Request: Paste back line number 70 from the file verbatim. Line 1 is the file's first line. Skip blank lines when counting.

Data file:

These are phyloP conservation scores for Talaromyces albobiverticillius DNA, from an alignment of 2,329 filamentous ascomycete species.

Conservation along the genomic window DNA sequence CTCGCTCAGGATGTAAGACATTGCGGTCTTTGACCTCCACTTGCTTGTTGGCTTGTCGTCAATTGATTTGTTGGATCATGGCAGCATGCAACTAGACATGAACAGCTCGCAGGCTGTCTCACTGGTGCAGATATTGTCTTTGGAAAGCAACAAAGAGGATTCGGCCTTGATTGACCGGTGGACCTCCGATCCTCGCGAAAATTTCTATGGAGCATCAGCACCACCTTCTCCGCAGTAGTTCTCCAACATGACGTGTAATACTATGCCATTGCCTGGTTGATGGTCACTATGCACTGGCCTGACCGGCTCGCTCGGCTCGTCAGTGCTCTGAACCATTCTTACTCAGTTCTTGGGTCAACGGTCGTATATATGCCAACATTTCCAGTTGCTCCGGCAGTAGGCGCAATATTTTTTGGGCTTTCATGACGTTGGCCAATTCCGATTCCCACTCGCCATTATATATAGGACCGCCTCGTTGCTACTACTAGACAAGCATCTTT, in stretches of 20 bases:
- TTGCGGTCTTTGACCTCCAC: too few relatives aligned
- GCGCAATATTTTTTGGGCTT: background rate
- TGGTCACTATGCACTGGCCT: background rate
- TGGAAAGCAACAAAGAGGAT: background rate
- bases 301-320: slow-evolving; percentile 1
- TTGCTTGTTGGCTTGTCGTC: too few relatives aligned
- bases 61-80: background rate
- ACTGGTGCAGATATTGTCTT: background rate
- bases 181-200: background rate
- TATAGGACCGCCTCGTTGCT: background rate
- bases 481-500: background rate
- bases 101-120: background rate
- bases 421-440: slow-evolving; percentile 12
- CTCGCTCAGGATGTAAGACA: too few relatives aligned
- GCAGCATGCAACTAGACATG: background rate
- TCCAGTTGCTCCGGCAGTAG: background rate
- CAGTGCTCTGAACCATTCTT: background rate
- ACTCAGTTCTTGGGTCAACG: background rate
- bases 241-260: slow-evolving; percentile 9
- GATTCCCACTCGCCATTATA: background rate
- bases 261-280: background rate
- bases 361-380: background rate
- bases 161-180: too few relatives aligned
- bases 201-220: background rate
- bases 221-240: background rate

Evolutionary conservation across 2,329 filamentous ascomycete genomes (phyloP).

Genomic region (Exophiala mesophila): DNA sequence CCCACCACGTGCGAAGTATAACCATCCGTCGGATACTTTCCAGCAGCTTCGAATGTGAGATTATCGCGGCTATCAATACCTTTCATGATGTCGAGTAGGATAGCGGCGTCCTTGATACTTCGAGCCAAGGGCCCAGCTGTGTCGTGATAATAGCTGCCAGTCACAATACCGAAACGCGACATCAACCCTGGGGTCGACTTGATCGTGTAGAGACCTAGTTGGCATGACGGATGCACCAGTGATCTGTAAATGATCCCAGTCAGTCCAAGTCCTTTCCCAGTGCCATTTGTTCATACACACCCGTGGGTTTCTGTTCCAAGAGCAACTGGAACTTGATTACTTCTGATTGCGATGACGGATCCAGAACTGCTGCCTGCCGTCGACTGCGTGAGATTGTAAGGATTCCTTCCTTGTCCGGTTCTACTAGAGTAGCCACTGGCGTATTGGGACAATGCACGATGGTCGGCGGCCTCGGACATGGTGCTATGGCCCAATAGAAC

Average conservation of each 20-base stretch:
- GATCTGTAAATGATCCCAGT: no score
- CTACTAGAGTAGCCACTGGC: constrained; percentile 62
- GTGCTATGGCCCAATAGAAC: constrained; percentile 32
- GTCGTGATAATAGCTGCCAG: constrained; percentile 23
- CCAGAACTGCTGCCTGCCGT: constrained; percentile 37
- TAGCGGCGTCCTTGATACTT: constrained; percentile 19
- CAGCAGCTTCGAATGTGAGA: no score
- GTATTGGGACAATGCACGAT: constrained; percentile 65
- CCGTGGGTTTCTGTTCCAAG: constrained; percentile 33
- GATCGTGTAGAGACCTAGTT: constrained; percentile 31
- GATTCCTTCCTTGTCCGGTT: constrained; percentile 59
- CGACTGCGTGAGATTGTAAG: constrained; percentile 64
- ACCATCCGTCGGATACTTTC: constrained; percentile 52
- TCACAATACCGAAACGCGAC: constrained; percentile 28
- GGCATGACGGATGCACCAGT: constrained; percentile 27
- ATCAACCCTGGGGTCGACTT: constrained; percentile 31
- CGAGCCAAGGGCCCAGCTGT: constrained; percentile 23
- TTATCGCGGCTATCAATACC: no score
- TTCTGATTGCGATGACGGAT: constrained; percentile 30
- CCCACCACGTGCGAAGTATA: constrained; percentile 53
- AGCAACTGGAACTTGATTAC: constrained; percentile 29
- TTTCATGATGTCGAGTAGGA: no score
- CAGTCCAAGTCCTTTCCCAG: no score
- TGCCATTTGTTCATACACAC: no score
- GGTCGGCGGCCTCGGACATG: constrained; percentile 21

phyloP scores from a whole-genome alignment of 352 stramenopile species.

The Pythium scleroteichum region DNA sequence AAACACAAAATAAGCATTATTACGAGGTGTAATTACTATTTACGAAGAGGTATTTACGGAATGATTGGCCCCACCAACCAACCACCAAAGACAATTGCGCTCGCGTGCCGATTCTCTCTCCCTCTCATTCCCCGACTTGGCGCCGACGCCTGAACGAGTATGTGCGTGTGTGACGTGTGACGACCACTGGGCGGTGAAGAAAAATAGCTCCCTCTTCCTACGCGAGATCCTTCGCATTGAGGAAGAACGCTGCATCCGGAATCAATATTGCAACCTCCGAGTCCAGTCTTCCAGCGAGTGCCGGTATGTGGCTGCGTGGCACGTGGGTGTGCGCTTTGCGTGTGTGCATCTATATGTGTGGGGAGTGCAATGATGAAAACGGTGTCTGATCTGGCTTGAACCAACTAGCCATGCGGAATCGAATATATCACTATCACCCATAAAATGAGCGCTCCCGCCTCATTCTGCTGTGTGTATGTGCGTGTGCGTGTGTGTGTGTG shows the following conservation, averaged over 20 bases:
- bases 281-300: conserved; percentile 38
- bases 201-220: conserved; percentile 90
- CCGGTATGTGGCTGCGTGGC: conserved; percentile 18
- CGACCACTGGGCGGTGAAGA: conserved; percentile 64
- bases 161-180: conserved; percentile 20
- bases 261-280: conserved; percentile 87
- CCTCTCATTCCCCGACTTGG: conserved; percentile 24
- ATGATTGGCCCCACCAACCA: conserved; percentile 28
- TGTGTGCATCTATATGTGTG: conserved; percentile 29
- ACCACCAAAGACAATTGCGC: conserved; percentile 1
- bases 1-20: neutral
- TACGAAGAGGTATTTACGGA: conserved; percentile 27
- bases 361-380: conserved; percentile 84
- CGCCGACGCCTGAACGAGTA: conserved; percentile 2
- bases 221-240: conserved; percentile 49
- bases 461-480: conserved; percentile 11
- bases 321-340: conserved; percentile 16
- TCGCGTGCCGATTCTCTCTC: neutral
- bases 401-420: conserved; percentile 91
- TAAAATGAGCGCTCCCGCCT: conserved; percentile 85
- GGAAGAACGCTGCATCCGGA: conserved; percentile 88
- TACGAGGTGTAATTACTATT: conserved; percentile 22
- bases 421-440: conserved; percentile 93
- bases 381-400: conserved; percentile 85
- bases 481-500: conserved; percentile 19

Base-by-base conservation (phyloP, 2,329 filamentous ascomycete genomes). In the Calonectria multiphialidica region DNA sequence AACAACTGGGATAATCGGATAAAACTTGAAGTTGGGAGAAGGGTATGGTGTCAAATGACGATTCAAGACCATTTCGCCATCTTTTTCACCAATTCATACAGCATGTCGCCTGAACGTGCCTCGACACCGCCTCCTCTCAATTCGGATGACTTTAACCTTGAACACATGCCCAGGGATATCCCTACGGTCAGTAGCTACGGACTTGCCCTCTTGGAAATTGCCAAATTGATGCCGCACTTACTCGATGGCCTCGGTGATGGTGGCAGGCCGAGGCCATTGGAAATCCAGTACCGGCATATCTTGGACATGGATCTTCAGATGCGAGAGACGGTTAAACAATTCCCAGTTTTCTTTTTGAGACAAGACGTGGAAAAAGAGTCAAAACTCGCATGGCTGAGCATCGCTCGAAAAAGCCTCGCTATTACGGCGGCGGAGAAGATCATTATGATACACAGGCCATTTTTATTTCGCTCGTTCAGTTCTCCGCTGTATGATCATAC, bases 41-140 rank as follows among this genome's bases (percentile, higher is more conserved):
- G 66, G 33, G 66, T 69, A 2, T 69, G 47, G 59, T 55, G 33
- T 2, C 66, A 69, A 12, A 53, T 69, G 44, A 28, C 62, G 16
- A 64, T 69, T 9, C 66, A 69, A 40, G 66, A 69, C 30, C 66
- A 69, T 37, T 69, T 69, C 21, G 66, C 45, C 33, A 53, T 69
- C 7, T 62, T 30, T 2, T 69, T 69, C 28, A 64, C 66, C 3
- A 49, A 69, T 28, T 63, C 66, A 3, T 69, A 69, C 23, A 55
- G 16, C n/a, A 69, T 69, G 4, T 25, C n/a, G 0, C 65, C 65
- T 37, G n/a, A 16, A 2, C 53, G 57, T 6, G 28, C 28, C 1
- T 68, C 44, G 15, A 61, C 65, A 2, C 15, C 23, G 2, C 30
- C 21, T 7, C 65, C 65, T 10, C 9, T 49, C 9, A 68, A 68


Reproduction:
- bases 361-380: conserved; percentile 84